A 1978 Yamaha DT400 Vintage Motocross bike, built for any and all roads!
The DT400 Scrambler has a lot going for it, they had some of the nicest tanks made in the 70’s, the frames were light for the era, and at the heart of it all is a 400cc 2-stroke engine. Now I won’t lie to you and say it’s a darling to ride, its an animal, a snarling twitchy fucking animal.
If you’re looking for a bike to take a leisurely cruise around town, this isn’t what you want. However, if you want a bike that doesn’t feel happy unless you’re wringing its neck, it can get around on the street but will be at home down a fire trail, and no matter where you point it will deliver a heap of fun. Then our re-imagining of the 1978 DT400 Scrambler may just be the medicine you need.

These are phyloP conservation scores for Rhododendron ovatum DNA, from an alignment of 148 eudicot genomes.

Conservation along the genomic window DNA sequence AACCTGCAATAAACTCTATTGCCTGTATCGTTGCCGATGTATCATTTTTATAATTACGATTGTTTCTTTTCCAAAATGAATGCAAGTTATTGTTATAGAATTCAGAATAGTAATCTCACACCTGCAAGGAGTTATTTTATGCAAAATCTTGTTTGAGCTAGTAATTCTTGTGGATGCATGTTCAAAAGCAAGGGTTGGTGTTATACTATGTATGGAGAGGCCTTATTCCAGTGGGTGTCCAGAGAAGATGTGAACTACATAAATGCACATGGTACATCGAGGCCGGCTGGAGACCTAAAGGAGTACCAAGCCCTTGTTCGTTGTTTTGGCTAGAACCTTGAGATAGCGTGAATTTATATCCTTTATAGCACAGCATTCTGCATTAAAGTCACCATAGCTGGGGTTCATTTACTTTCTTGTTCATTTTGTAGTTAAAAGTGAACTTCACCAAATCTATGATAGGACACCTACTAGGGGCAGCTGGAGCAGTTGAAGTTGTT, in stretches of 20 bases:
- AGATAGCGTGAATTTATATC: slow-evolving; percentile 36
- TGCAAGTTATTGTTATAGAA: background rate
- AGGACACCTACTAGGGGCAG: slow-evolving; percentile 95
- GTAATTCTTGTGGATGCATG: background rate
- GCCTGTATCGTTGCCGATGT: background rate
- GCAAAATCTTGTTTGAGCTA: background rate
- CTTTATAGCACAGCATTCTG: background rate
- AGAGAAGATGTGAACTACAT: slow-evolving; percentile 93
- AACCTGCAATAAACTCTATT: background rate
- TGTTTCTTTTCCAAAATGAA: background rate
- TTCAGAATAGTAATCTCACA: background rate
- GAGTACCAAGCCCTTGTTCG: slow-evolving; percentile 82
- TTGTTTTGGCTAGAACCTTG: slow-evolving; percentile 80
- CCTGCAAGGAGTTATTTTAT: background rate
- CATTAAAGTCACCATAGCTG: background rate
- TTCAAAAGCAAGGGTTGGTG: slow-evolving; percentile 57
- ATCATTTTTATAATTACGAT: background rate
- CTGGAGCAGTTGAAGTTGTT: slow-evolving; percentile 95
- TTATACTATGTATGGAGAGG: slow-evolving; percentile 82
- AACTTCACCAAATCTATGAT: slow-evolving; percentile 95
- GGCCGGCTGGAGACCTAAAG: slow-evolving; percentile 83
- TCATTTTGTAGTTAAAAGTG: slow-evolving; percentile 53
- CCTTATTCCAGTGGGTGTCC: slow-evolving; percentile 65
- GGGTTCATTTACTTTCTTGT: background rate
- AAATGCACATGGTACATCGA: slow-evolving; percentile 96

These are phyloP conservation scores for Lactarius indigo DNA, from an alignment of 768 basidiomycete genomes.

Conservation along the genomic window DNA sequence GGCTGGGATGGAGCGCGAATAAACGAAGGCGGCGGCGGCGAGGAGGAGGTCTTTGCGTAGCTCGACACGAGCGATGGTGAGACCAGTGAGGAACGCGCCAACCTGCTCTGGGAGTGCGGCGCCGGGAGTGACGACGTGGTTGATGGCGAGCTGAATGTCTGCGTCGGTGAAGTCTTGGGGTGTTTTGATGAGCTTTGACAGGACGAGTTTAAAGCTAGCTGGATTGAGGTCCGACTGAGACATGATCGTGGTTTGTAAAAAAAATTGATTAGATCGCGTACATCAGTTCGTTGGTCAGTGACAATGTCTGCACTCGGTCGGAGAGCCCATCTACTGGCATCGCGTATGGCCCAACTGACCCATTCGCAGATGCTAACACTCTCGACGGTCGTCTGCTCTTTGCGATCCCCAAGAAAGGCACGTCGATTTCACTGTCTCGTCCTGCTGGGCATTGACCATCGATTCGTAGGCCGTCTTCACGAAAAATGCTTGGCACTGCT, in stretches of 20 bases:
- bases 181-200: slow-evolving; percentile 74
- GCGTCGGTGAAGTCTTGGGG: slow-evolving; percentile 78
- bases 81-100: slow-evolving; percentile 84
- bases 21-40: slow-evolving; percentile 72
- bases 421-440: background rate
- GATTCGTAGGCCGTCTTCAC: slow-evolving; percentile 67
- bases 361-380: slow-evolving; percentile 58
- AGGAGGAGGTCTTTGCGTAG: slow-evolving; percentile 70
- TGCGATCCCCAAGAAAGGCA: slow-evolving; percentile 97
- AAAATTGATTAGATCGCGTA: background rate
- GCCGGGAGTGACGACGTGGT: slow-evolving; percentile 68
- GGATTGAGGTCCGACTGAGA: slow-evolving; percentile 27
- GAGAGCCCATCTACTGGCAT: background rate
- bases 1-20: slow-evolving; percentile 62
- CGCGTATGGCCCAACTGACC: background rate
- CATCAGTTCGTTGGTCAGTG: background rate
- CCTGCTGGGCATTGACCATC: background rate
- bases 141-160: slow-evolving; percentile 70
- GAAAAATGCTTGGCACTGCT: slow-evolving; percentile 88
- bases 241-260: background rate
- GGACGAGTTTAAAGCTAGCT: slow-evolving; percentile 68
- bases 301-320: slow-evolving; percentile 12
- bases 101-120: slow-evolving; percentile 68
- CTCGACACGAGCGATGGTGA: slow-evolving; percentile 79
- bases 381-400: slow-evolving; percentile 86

I own a 1975 DT400 Scrambler myself, it’s a great bike. In stock form they’re an over powered farm bike, a vintage enduro racer you can register, and that bike your drunk uncle told you to have a go on at a family BBQ when you were 10 and it scared the life out of you. But when you take them down to the bones and rid the chassis of its tired and slouching suspension. The DT400’s look more like a bike you could point at an MX track. This is what our rider, Clint was after.
The start of the build saw the busted plastic fenders sent to the bin, front and rear suspension removed and the wheels stripped. With a bare frame on the bench we went hunting for some parts.